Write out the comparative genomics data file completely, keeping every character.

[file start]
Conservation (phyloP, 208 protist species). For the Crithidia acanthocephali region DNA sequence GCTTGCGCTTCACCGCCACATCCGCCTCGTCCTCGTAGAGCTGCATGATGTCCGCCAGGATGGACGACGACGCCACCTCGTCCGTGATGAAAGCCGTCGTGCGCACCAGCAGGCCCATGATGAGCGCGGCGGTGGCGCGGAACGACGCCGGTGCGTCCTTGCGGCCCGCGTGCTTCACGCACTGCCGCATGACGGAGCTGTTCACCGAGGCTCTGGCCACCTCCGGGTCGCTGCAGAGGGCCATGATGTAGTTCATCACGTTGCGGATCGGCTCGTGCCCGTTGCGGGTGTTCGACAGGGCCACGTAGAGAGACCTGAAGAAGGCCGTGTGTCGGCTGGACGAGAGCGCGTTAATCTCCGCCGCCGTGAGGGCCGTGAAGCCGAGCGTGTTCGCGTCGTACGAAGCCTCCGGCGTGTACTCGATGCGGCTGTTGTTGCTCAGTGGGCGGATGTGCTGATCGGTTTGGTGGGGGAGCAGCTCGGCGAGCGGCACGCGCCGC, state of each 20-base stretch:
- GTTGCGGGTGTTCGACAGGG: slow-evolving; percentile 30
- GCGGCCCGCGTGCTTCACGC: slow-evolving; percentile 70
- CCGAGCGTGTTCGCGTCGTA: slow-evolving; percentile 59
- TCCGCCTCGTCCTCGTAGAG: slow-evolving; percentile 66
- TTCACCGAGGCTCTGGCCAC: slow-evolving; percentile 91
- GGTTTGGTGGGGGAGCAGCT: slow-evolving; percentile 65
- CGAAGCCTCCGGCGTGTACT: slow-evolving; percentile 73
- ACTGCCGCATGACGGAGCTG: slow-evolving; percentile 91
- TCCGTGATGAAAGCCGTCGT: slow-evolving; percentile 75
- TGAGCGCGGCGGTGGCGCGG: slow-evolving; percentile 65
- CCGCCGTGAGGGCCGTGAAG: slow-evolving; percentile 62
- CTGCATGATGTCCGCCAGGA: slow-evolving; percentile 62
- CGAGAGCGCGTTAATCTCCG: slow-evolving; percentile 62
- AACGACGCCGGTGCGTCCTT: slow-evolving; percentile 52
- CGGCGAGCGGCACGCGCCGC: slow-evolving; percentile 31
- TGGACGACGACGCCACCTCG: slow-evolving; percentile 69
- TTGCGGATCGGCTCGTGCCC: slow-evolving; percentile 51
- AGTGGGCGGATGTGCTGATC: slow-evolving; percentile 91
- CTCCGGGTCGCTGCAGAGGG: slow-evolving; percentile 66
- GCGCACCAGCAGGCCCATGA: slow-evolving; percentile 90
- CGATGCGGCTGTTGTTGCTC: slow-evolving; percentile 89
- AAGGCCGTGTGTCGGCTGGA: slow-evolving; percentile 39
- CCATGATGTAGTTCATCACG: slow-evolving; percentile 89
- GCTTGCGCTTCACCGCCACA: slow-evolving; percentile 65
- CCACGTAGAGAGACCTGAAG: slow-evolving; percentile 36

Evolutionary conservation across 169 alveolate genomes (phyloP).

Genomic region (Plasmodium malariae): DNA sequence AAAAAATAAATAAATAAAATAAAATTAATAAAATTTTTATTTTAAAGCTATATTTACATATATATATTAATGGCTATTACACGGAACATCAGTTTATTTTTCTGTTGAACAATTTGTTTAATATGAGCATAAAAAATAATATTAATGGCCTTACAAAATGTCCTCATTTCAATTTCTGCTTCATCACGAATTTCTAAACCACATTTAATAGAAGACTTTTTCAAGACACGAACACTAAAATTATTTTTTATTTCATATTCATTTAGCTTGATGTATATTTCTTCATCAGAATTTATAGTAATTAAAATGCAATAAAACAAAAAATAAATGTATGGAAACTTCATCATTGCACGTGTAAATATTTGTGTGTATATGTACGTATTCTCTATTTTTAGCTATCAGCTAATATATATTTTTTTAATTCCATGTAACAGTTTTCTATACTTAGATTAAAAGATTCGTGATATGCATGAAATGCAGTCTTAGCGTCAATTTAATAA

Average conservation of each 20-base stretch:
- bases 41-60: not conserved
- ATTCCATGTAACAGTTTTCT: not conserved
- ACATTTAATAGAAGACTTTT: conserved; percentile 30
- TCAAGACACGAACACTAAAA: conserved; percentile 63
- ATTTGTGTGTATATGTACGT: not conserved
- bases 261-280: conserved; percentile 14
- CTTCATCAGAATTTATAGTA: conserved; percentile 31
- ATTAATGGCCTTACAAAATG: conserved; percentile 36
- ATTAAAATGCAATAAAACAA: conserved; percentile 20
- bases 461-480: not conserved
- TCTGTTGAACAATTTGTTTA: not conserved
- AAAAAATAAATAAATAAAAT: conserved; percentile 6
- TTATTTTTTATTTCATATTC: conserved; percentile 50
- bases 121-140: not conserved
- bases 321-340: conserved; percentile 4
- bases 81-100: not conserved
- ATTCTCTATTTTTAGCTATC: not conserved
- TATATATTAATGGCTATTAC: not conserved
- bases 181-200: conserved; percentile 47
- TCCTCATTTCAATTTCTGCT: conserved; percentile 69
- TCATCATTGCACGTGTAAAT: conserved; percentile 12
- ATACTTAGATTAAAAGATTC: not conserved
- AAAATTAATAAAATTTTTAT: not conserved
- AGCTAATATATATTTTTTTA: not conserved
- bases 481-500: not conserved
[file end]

Conservation (phyloP, 208 protist species). For the Crithidia acanthocephali region DNA sequence GCTTGCGCTTCACCGCCACATCCGCCTCGTCCTCGTAGAGCTGCATGATGTCCGCCAGGATGGACGACGACGCCACCTCGTCCGTGATGAAAGCCGTCGTGCGCACCAGCAGGCCCATGATGAGCGCGGCGGTGGCGCGGAACGACGCCGGTGCGTCCTTGCGGCCCGCGTGCTTCACGCACTGCCGCATGACGGAGCTGTTCACCGAGGCTCTGGCCACCTCCGGGTCGCTGCAGAGGGCCATGATGTAGTTCATCACGTTGCGGATCGGCTCGTGCCCGTTGCGGGTGTTCGACAGGGCCACGTAGAGAGACCTGAAGAAGGCCGTGTGTCGGCTGGACGAGAGCGCGTTAATCTCCGCCGCCGTGAGGGCCGTGAAGCCGAGCGTGTTCGCGTCGTACGAAGCCTCCGGCGTGTACTCGATGCGGCTGTTGTTGCTCAGTGGGCGGATGTGCTGATCGGTTTGGTGGGGGAGCAGCTCGGCGAGCGGCACGCGCCGC, state of each 20-base stretch:
- GTTGCGGGTGTTCGACAGGG: slow-evolving; percentile 30
- GCGGCCCGCGTGCTTCACGC: slow-evolving; percentile 70
- CCGAGCGTGTTCGCGTCGTA: slow-evolving; percentile 59
- TCCGCCTCGTCCTCGTAGAG: slow-evolving; percentile 66
- TTCACCGAGGCTCTGGCCAC: slow-evolving; percentile 91
- GGTTTGGTGGGGGAGCAGCT: slow-evolving; percentile 65
- CGAAGCCTCCGGCGTGTACT: slow-evolving; percentile 73
- ACTGCCGCATGACGGAGCTG: slow-evolving; percentile 91
- TCCGTGATGAAAGCCGTCGT: slow-evolving; percentile 75
- TGAGCGCGGCGGTGGCGCGG: slow-evolving; percentile 65
- CCGCCGTGAGGGCCGTGAAG: slow-evolving; percentile 62
- CTGCATGATGTCCGCCAGGA: slow-evolving; percentile 62
- CGAGAGCGCGTTAATCTCCG: slow-evolving; percentile 62
- AACGACGCCGGTGCGTCCTT: slow-evolving; percentile 52
- CGGCGAGCGGCACGCGCCGC: slow-evolving; percentile 31
- TGGACGACGACGCCACCTCG: slow-evolving; percentile 69
- TTGCGGATCGGCTCGTGCCC: slow-evolving; percentile 51
- AGTGGGCGGATGTGCTGATC: slow-evolving; percentile 91
- CTCCGGGTCGCTGCAGAGGG: slow-evolving; percentile 66
- GCGCACCAGCAGGCCCATGA: slow-evolving; percentile 90
- CGATGCGGCTGTTGTTGCTC: slow-evolving; percentile 89
- AAGGCCGTGTGTCGGCTGGA: slow-evolving; percentile 39
- CCATGATGTAGTTCATCACG: slow-evolving; percentile 89
- GCTTGCGCTTCACCGCCACA: slow-evolving; percentile 65
- CCACGTAGAGAGACCTGAAG: slow-evolving; percentile 36

Evolutionary conservation across 169 alveolate genomes (phyloP).

Genomic region (Plasmodium malariae): DNA sequence AAAAAATAAATAAATAAAATAAAATTAATAAAATTTTTATTTTAAAGCTATATTTACATATATATATTAATGGCTATTACACGGAACATCAGTTTATTTTTCTGTTGAACAATTTGTTTAATATGAGCATAAAAAATAATATTAATGGCCTTACAAAATGTCCTCATTTCAATTTCTGCTTCATCACGAATTTCTAAACCACATTTAATAGAAGACTTTTTCAAGACACGAACACTAAAATTATTTTTTATTTCATATTCATTTAGCTTGATGTATATTTCTTCATCAGAATTTATAGTAATTAAAATGCAATAAAACAAAAAATAAATGTATGGAAACTTCATCATTGCACGTGTAAATATTTGTGTGTATATGTACGTATTCTCTATTTTTAGCTATCAGCTAATATATATTTTTTTAATTCCATGTAACAGTTTTCTATACTTAGATTAAAAGATTCGTGATATGCATGAAATGCAGTCTTAGCGTCAATTTAATAA

Average conservation of each 20-base stretch:
- bases 41-60: not conserved
- ATTCCATGTAACAGTTTTCT: not conserved
- ACATTTAATAGAAGACTTTT: conserved; percentile 30
- TCAAGACACGAACACTAAAA: conserved; percentile 63
- ATTTGTGTGTATATGTACGT: not conserved
- bases 261-280: conserved; percentile 14
- CTTCATCAGAATTTATAGTA: conserved; percentile 31
- ATTAATGGCCTTACAAAATG: conserved; percentile 36
- ATTAAAATGCAATAAAACAA: conserved; percentile 20
- bases 461-480: not conserved
- TCTGTTGAACAATTTGTTTA: not conserved
- AAAAAATAAATAAATAAAAT: conserved; percentile 6
- TTATTTTTTATTTCATATTC: conserved; percentile 50
- bases 121-140: not conserved
- bases 321-340: conserved; percentile 4
- bases 81-100: not conserved
- ATTCTCTATTTTTAGCTATC: not conserved
- TATATATTAATGGCTATTAC: not conserved
- bases 181-200: conserved; percentile 47
- TCCTCATTTCAATTTCTGCT: conserved; percentile 69
- TCATCATTGCACGTGTAAAT: conserved; percentile 12
- ATACTTAGATTAAAAGATTC: not conserved
- AAAATTAATAAAATTTTTAT: not conserved
- AGCTAATATATATTTTTTTA: not conserved
- bases 481-500: not conserved